OU gymnast comes forward as victim of former US National Team doctor

University of Oklahoma gymnast Maggie Nichols. (Manley, Stewart, Finaldi Lawyers)

A University of Oklahoma gymnast, called "the best collegiate gymnast in the country" by ESPN, is coming forward as a victim in the sex abuse scandal against a former Team USA and Olympic doctor.

OU sophomore Maggie Nichols released a statement Tuesday saying she was a victim of former USA Gymnastics Team Physician Dr. Larry Nassar.

"Recently, three of my friends and former National Team members who medaled at the 2012 Olympics have bravely stepped forward to proclaim they were sexually assaulted by USA Gymnastics Team Physician Dr. Larry Nassar," wrote Nichols. "Today I join them."

Nassar, the former team doctor at Michigan State University, was sentenced in November 2017 to 60 years in prison on Federal child pornography charges. He also pleaded guilty to 10 counts of criminal sexual conduct in Michigan State Court and will be sentenced on those counts later this month. Nassar was removed as team doctor of USA Gymnastics and the US National team in 2015 following the complaints from Nichols and Olympic athletes Aly Raisman and McKayla Maroney.

"Up until now, I was identified as Athlete A by USA gymnastics, the US Olympic Committee and Michigan State University," said Nichols. "I want everyone to know that he did not do this to Athlete A, he did it to Maggie Nichols."

Nichols says her first contact with Nassar came when she was 13 or 14 years old when she made the USA National Team. But problems with the team doctor didn't surface until she was 14 and began having back problems.

"I trusted what he was doing at first, but then he started touching me in places I really didn’t think he should," said Nichols. "He didn’t have gloves on and he didn’t tell me what he was doing. There was no one else in the room and I accepted what he was doing because I was told by adults that he was the best doctor and he could help relieve my pain. He did this 'treatment' on me, on numerous occasions."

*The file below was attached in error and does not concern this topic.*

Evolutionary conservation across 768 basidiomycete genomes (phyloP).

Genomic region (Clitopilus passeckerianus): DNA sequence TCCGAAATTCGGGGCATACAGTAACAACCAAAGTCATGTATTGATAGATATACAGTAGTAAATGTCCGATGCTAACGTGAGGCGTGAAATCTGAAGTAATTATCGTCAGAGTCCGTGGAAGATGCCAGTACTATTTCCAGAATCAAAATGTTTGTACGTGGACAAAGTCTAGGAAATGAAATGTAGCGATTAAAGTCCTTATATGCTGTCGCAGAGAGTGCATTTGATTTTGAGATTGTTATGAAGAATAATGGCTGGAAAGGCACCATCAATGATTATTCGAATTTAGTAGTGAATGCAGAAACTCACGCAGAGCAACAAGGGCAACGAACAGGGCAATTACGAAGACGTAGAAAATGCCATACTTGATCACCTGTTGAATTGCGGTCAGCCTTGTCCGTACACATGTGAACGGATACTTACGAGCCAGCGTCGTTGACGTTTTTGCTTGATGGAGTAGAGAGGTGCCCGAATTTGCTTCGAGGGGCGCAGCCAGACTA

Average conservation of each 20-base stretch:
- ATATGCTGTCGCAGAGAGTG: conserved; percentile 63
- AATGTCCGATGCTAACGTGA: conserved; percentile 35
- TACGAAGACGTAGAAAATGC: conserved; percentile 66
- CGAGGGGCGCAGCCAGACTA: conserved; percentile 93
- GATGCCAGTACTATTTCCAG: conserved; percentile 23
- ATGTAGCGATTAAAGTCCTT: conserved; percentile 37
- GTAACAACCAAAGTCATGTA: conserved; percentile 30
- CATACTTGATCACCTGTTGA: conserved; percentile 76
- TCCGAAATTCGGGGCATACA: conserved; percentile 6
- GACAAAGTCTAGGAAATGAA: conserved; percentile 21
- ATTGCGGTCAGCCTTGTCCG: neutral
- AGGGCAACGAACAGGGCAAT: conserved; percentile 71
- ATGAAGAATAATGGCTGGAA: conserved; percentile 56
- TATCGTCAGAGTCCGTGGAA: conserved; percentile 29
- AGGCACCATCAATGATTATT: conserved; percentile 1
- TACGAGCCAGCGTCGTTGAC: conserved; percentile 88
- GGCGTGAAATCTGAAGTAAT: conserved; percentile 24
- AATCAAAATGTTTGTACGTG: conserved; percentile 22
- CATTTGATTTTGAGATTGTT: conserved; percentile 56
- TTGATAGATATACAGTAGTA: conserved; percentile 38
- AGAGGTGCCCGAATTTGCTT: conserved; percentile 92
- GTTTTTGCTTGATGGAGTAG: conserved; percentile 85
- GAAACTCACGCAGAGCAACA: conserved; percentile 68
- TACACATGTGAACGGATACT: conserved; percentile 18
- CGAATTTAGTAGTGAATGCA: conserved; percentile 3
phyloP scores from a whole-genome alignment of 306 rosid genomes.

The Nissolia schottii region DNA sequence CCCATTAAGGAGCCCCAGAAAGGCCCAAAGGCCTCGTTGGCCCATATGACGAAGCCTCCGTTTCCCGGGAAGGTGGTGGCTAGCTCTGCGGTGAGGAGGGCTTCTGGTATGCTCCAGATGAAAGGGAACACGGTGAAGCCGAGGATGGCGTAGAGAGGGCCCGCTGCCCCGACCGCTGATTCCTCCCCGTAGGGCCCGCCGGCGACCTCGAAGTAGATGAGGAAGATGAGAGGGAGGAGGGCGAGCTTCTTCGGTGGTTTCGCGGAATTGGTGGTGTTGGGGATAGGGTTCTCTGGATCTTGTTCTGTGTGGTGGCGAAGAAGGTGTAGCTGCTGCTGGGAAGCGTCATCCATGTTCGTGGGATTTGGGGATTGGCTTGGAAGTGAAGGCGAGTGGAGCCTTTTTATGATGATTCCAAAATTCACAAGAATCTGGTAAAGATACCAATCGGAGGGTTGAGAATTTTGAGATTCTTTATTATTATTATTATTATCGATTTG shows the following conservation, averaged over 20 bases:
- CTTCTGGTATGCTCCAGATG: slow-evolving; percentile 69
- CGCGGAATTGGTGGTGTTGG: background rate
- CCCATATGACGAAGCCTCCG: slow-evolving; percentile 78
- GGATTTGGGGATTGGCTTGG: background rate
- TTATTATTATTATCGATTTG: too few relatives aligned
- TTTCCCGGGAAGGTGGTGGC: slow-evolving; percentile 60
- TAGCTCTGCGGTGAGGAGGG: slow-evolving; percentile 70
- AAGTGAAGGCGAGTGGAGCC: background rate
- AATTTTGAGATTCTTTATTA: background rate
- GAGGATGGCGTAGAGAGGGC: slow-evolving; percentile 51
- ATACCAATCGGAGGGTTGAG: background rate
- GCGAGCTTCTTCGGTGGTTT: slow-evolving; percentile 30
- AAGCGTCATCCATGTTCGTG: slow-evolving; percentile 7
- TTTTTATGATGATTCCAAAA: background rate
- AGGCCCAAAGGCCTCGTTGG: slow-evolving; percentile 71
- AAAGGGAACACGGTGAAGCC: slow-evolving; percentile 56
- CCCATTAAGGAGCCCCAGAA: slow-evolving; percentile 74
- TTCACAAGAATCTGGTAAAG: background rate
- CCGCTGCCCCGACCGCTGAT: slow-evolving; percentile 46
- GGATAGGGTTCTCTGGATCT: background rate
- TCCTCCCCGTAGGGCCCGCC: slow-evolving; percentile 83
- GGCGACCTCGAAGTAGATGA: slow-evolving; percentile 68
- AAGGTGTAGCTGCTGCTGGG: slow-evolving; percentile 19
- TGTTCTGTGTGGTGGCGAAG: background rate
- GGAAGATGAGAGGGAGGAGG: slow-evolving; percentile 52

It wasn't until a coach overheard Nichols talking with another teammate about the 'treatment' that Nassar was reported to USA Gymnastics staff.

"It's been very painful," Maggie's mom, Gina Nichols said.

Her parents opened up about the investigation, how their daughter is doing and how they feel about what's happened.

John and Gina Nichols said they were told Team USA would handle the situation and turn the case over to the authorities. They said they met with someone who interviewed them, but the investigator turned out to be someone hired by the team, not law enforcement.

"We were under the guise that this was being handled by the FBI," John said, "and that we shouldn't contact anyone because we may interfere with this investigation that would ultimately pull the child molester, this pedophile, this creature. We didn't want to interfere with what would put him in prison for life."

"In order for these girls to heal, they need to have people take accountability for what was allowed to happen to them by these entities," Gina said.

Nichols also blames USA Gymnastics and the USOC for continuing to expose young girls to Nassar.

“USA Gymnastics brazen attempt to coverup the largest child sex abuse scandal in sports resulted in the molestation of hundreds of little girls. Chairman Paul Parilla and his Board should resign. If they don’t, the United States Olympic Committee has a responsibility to decertify this organization and replace it with one that will put the health and safety of athletes above money and medals,” said Ms. Nichols attorney John Manly.

"I would like to let everyone know that I am doing OK," says Nichols. "My strong faith has helped me endure. It is a work in progress. I will strive to ensure the safety of young athletes who have big dreams just like mine and I will encourage them to stand up and speakif something doesn’t seem right."

Nichols came to the University of Oklahoma in 2017 and led the Sooners to a NCAA National Championship. She also set an Oklahoma record in the all-around competition.

"She's got great support in Oklahoma, her coaches, her teammates-- tremendous support," John said.

"They're her family for her, because she's not here," Gina said.

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